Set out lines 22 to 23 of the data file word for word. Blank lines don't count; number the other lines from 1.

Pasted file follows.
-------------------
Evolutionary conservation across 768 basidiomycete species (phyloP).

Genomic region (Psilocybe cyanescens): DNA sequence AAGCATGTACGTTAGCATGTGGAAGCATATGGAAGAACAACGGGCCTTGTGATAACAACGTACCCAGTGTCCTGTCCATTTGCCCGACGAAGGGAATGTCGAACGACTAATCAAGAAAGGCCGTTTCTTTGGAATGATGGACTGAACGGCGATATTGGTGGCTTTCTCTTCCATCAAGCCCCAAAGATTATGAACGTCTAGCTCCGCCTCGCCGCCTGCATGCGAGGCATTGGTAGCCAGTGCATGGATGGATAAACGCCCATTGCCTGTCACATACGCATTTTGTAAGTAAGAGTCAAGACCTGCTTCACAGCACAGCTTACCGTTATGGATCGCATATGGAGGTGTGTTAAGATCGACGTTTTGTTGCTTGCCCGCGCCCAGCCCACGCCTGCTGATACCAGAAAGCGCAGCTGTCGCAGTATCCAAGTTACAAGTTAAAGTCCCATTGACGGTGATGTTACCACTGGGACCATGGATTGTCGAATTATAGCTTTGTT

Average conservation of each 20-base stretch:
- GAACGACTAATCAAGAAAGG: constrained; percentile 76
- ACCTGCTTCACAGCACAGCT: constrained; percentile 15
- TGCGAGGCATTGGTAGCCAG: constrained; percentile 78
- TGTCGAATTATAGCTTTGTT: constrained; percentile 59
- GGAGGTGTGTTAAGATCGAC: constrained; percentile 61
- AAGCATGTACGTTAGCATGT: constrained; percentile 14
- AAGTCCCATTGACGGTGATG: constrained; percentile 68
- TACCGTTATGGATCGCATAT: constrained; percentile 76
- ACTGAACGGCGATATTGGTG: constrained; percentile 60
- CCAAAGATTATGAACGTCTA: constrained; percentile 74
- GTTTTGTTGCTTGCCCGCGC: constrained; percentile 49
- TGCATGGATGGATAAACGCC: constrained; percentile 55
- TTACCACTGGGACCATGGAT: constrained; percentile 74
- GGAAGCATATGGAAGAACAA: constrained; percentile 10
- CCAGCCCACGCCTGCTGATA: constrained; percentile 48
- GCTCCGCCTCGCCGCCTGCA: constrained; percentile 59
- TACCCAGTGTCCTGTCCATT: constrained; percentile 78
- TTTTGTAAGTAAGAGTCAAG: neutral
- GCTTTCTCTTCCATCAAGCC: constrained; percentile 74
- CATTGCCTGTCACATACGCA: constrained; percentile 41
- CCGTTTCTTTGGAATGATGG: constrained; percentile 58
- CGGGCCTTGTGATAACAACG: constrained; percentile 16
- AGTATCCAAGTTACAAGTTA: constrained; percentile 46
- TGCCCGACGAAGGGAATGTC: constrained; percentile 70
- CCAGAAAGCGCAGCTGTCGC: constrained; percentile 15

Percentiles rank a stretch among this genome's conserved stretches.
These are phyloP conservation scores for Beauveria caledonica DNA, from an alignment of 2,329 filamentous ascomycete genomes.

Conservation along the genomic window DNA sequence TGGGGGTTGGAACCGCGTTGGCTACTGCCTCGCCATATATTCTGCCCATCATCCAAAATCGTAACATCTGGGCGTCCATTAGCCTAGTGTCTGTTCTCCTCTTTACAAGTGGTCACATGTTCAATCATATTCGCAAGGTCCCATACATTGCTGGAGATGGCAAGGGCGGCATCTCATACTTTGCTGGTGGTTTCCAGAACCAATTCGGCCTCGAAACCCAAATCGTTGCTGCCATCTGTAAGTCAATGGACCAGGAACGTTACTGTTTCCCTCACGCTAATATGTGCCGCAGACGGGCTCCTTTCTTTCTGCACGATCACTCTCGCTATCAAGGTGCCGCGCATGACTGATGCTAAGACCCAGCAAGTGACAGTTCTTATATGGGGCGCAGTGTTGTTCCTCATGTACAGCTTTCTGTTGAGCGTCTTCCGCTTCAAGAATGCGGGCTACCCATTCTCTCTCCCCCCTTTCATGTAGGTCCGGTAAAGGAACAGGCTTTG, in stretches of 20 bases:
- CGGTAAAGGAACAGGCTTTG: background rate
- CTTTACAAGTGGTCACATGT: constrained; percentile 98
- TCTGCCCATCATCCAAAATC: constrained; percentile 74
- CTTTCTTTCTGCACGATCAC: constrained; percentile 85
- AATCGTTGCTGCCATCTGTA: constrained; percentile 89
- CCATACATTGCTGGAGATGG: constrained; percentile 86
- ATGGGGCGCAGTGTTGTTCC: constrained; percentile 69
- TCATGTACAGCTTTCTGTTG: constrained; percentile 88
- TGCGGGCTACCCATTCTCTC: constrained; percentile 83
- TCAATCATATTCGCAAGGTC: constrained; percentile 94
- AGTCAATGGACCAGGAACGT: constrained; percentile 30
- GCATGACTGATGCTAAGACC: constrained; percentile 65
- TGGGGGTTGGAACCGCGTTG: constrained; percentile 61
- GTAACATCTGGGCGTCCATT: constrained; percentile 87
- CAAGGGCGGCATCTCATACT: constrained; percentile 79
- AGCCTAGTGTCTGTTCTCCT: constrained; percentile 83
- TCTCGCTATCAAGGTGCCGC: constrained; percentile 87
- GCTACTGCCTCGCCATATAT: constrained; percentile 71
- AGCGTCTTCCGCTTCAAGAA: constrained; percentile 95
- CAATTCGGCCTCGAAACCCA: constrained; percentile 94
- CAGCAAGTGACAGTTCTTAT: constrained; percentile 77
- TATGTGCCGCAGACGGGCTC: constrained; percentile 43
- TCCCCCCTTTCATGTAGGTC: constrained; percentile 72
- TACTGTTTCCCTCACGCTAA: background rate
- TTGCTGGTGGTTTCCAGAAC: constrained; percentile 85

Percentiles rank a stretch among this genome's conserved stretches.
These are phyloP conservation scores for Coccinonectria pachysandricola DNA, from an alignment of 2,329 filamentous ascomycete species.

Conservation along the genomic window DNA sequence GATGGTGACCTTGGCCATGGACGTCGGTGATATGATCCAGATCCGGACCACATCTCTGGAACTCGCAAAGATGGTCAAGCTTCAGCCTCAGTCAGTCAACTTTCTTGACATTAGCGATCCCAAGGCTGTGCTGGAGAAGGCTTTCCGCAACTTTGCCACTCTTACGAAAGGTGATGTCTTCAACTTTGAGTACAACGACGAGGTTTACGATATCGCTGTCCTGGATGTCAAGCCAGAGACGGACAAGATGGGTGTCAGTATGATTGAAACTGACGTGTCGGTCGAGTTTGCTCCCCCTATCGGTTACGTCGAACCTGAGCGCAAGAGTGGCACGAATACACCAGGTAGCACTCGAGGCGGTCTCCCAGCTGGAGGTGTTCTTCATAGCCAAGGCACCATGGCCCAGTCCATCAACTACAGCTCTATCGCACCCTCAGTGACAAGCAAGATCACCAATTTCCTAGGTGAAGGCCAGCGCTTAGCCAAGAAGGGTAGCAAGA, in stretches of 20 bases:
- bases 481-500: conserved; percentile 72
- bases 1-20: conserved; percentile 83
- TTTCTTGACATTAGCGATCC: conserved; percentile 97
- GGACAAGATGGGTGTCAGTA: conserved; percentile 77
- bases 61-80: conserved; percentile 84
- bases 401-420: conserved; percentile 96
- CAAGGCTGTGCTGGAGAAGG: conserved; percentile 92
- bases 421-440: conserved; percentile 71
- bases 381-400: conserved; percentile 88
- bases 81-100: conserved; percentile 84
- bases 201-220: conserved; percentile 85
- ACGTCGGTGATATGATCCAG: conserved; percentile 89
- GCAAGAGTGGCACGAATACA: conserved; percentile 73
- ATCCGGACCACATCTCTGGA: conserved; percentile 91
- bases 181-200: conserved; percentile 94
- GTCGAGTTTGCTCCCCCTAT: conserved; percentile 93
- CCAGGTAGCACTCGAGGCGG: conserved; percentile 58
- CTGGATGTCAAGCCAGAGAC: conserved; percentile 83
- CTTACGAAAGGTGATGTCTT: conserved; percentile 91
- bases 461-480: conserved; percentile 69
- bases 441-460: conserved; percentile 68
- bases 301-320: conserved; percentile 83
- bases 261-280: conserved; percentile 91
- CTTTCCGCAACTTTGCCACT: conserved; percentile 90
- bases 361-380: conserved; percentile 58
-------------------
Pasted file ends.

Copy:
- GCTTTCTCTTCCATCAAGCC: constrained; percentile 74
- CATTGCCTGTCACATACGCA: constrained; percentile 41